On the lighter side, Joy went to see Death Cab and Franz Ferdinand on Saturday night and has reactions to the evening. Now if I can just get tickets for Jimmy Eat World’s next tour my belated transformation into an emo kid will be complete.

Monday, 6 March 2006

On the road linkfest

Since I am off on an interview today, posting may be restricted to this linkfest:

  • Hei Lun Chan of Begging to Differ dissects the NFL labor dispute to the bare essentials; if only he were as hot as Rachel Nichols, I might never need to watch ESPN again.
  • Clint Ecker of Ars Technica reviews the Intel Mac mini for those who have not experienced for themselves the bliss that is Core Duo.
  • The Solomon Amendment case was another 8–0 slam dunk for those right-wing extremists on the Supreme Court, and probably the right decision on precedent (in my mind, it would be hard to strike down the Solomon Amendment but uphold much of the Civil Rights Act of 1964); overall, I tend to agree with Will Baude’s assessment that policymakers (explicitly excluding, being the attitudinalist I am, the Court) on all sides of the issue are wrong. Baude also ponders the possibility that private universities might choose to divest themselves of their law schools to avoid any adverse effect should they chose to continue to bar military recruiters.

That’s all I’ve got for now.

Sunday, 30 January 2005

Signified Elsewhere: Iraq elections edition

I don’t normally do the link round-up thing, but today seems like a good day to make an exception:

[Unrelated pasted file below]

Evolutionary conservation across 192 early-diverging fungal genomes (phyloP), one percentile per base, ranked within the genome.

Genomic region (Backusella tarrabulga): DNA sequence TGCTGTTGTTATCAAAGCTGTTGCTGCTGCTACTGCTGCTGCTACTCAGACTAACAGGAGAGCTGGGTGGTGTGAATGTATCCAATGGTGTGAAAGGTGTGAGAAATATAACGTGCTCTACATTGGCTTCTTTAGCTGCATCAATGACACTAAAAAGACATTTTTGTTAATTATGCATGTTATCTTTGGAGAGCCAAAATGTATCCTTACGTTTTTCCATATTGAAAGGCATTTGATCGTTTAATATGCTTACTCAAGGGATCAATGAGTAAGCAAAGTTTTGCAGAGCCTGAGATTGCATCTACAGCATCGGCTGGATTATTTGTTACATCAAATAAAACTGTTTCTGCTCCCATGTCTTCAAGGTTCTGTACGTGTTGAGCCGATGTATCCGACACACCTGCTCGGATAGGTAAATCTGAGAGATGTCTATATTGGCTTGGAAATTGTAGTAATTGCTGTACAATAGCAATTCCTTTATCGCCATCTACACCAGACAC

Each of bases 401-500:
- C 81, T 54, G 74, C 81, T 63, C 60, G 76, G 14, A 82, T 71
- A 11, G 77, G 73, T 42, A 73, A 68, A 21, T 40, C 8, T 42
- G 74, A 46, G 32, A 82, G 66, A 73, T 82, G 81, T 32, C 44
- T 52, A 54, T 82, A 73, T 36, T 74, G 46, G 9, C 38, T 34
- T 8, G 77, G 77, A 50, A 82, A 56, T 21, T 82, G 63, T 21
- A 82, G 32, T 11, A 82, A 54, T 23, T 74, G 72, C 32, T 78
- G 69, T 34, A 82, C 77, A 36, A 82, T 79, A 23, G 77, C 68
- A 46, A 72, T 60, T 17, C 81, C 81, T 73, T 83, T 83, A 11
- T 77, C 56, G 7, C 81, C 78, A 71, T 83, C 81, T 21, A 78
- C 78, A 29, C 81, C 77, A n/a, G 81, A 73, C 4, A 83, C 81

• Steven Taylor rounds up posts on the Iraqi election, as well as providing a bit of perspective of his own:
    The bottom line is: not every event in the world is part of a game between Reps and Dems where one side scores and the other side falls behind. Too many people treat the world like one football game where their team can do no wrong, and the other team must lose.
  • Leopold Stotch writes:
    Obviously the new Iraqi government has a Herculean task ahead of it, but this is a major turning point in modern history. The Iraqi people are the true winners, but the secondary winner is the American voter, who once again put US foreign policy on the right side of history. The losers: the jihadists, old Europe, and most of the Democrat party.
  • Joe Gandelman looks at Auschwitz and the Iraqi elections in light of the current conflict with Wahabiism.

I have to say that the scenario as things have played out has been at the “optimistic” end of my general thinking about this process, but there’s a rather long road ahead. I tend to think this election is an important—and necessary—first step, both for the Iraqis and for the Arab world at large. Now the hard work of building a democratic and inclusive constitution begins.

Tuesday, 6 July 2004

Signified Elsewhere

Yes, I’ve become enough of a blogging whore to do the “daily roundup” post. At least for today.